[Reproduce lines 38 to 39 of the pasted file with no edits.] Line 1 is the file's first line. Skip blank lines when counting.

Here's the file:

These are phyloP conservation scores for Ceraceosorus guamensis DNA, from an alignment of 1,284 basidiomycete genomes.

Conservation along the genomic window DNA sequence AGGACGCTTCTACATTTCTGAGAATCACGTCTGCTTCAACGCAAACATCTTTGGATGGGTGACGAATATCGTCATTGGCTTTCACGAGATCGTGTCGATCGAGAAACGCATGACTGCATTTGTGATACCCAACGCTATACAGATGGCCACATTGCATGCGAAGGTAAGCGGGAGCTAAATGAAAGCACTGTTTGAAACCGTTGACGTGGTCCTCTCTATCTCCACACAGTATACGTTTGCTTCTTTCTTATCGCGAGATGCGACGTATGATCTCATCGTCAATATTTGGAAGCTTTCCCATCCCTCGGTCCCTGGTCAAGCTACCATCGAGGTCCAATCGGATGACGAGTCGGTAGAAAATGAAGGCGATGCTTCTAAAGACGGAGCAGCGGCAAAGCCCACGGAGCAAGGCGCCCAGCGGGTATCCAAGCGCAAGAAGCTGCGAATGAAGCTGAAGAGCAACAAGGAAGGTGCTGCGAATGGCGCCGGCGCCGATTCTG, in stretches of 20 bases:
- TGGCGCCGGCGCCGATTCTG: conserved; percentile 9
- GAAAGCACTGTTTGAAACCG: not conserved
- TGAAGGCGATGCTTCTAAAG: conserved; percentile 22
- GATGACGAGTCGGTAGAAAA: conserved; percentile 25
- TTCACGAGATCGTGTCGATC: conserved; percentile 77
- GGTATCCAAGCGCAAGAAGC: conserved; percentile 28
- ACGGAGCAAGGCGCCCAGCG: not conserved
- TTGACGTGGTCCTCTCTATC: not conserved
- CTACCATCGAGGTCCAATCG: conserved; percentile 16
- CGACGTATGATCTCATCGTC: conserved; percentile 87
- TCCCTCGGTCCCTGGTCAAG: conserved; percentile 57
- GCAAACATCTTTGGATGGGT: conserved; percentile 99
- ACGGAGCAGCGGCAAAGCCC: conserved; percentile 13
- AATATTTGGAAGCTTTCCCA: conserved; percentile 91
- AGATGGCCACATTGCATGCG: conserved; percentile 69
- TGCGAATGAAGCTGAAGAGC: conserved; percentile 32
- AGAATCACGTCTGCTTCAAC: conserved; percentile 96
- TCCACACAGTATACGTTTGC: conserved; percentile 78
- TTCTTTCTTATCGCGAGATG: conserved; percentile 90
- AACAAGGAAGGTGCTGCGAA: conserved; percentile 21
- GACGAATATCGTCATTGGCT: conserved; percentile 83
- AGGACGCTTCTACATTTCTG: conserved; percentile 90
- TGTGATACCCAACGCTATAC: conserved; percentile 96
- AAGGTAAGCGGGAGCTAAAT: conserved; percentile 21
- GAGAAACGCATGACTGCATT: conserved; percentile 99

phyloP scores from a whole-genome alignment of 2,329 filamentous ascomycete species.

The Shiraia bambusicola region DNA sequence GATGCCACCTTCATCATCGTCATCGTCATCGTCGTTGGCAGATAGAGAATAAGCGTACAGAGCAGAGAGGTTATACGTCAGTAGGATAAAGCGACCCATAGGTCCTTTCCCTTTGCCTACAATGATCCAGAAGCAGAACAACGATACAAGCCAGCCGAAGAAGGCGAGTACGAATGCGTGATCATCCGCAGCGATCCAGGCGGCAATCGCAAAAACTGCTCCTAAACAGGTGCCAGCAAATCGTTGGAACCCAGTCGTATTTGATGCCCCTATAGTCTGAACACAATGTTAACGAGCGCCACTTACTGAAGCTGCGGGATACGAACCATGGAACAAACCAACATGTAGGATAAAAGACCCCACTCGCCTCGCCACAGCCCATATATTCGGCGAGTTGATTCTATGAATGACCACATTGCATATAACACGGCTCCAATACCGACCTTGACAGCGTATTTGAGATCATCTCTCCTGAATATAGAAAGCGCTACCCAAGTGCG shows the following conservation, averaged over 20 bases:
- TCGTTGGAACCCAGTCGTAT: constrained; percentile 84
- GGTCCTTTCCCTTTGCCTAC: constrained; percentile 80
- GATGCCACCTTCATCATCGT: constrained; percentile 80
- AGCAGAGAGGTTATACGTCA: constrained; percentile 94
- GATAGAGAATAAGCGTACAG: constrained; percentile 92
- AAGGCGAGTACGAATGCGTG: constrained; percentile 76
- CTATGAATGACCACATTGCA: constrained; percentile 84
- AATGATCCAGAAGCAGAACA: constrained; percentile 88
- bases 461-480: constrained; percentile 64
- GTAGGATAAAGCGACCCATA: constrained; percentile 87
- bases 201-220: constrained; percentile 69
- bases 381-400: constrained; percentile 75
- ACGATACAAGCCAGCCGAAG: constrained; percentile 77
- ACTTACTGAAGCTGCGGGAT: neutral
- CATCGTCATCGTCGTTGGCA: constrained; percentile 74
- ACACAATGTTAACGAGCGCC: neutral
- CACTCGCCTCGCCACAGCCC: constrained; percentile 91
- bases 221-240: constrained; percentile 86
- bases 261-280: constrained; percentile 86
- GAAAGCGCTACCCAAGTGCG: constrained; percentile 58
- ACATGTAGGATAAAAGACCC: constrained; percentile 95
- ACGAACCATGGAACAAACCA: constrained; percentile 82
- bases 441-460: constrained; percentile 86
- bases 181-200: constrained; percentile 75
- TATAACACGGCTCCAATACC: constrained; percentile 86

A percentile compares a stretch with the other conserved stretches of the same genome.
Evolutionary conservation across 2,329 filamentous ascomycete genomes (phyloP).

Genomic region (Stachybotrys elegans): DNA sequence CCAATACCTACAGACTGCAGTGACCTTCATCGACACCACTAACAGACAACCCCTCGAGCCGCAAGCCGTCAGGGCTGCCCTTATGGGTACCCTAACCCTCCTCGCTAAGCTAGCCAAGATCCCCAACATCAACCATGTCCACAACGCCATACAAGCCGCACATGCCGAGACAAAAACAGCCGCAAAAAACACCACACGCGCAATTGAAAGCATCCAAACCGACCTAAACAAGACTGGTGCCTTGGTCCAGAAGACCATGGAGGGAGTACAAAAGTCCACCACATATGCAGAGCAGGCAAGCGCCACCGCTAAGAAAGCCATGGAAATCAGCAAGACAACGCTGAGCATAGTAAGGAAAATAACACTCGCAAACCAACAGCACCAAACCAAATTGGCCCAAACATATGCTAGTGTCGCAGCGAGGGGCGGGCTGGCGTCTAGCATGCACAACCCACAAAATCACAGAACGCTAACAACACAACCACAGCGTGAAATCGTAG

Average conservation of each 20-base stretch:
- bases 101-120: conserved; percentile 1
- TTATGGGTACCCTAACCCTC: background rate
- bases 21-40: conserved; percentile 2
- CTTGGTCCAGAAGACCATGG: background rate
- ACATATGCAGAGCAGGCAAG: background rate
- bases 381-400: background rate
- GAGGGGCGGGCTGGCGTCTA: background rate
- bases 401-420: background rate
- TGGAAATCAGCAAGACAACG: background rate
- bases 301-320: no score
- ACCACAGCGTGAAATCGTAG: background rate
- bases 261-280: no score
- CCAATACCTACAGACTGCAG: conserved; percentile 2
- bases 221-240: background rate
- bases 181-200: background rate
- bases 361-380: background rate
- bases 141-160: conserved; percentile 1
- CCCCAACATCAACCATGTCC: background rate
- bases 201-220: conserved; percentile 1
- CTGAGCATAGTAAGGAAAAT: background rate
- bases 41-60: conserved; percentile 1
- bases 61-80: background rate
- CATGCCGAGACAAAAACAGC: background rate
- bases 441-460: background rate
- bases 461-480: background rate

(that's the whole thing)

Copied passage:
- bases 461-480: constrained; percentile 64
- GTAGGATAAAGCGACCCATA: constrained; percentile 87